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The need for no parking signs

 
 
Custom Parking Sign
As concessions to the density of traffic, scarcity of land to park on and the status uses of parking, contemporary parking signs are more likely to route cars than they were in days past.
No parking signs rarely tell us what we want to hear, but they're utterly essential tools of public safety. If your child walked to and from school, would you want the side of the road she walked down to be a magnet for cars? How about if people kept parking on the shoulder near your house, obstructing your view of oncoming traffic? Or if drivers insisted on parking in a place that blocked fire truck access in case of emergency? Not only do No Parking signs directly protect the public from dangers they may not even be aware of, by limiting the availability of parking space, over time, they can also result in fewer miles driven as people begin to feel that cycling, walking and public transport are better alternatives.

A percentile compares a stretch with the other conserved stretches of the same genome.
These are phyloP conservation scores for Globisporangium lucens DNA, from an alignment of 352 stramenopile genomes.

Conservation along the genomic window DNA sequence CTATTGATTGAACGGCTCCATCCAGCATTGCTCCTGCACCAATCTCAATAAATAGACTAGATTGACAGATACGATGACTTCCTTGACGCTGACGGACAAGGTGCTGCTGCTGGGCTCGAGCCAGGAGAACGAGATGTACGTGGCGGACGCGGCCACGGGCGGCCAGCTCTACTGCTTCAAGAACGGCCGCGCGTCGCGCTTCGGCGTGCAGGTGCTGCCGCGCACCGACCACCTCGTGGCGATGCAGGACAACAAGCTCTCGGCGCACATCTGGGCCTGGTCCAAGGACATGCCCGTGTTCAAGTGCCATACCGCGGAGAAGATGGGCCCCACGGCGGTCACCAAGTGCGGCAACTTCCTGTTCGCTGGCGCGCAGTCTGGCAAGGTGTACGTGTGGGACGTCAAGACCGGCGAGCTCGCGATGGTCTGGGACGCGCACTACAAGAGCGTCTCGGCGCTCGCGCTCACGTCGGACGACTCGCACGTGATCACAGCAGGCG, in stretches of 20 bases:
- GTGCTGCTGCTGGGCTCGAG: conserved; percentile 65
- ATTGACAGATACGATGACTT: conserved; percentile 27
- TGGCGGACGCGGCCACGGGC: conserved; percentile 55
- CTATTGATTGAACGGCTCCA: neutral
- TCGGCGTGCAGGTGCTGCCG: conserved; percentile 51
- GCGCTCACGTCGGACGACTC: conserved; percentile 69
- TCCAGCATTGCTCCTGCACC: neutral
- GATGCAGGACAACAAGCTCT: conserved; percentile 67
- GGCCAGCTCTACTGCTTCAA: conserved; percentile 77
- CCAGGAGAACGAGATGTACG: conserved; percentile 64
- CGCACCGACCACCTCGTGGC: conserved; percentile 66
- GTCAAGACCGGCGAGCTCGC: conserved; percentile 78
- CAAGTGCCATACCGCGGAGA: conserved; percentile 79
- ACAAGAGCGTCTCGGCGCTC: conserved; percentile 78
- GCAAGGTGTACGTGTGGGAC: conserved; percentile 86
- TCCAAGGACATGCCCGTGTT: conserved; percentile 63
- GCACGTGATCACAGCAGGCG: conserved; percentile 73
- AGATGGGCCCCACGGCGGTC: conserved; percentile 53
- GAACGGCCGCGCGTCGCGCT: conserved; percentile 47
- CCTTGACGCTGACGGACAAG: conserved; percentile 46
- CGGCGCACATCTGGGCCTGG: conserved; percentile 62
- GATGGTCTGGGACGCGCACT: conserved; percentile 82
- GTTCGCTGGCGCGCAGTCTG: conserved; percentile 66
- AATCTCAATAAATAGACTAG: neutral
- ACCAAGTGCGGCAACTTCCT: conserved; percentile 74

No Parking sign
A distant cousin of the no parking sign
Naturally, the no parking sign originates with the automobile. (There were and are no grazing signs, but for obvious reasons, horses were rarely quite as much of a safety concern as cars – although their emissions can be unpleasant, when threatened, horses are capable of fairly reliable independent decisionmaking.) In the 1910s and 20s, the majority of parking signs were originally portable and posted in heavy bases to allow for different messages at different hours of the day.

The 1930s saw recognizably modern parking signs in types that haven't changed too terribly much since, although the gigantic increase in demand for parking has resulted in more finely articulated parking plans than would ever have been considered then. Signs like "Employee parking only" that route traffic weren't needed until cars began to outstrip parking spots in America's busier areas. Indeed, until the 1980s, signs were generally embossed rather than printed, which also contributed to the more limited supply of less specific signs, as producers preferred to reuse premade dies rather than making more specific, custom signs
the way manufacturers do today.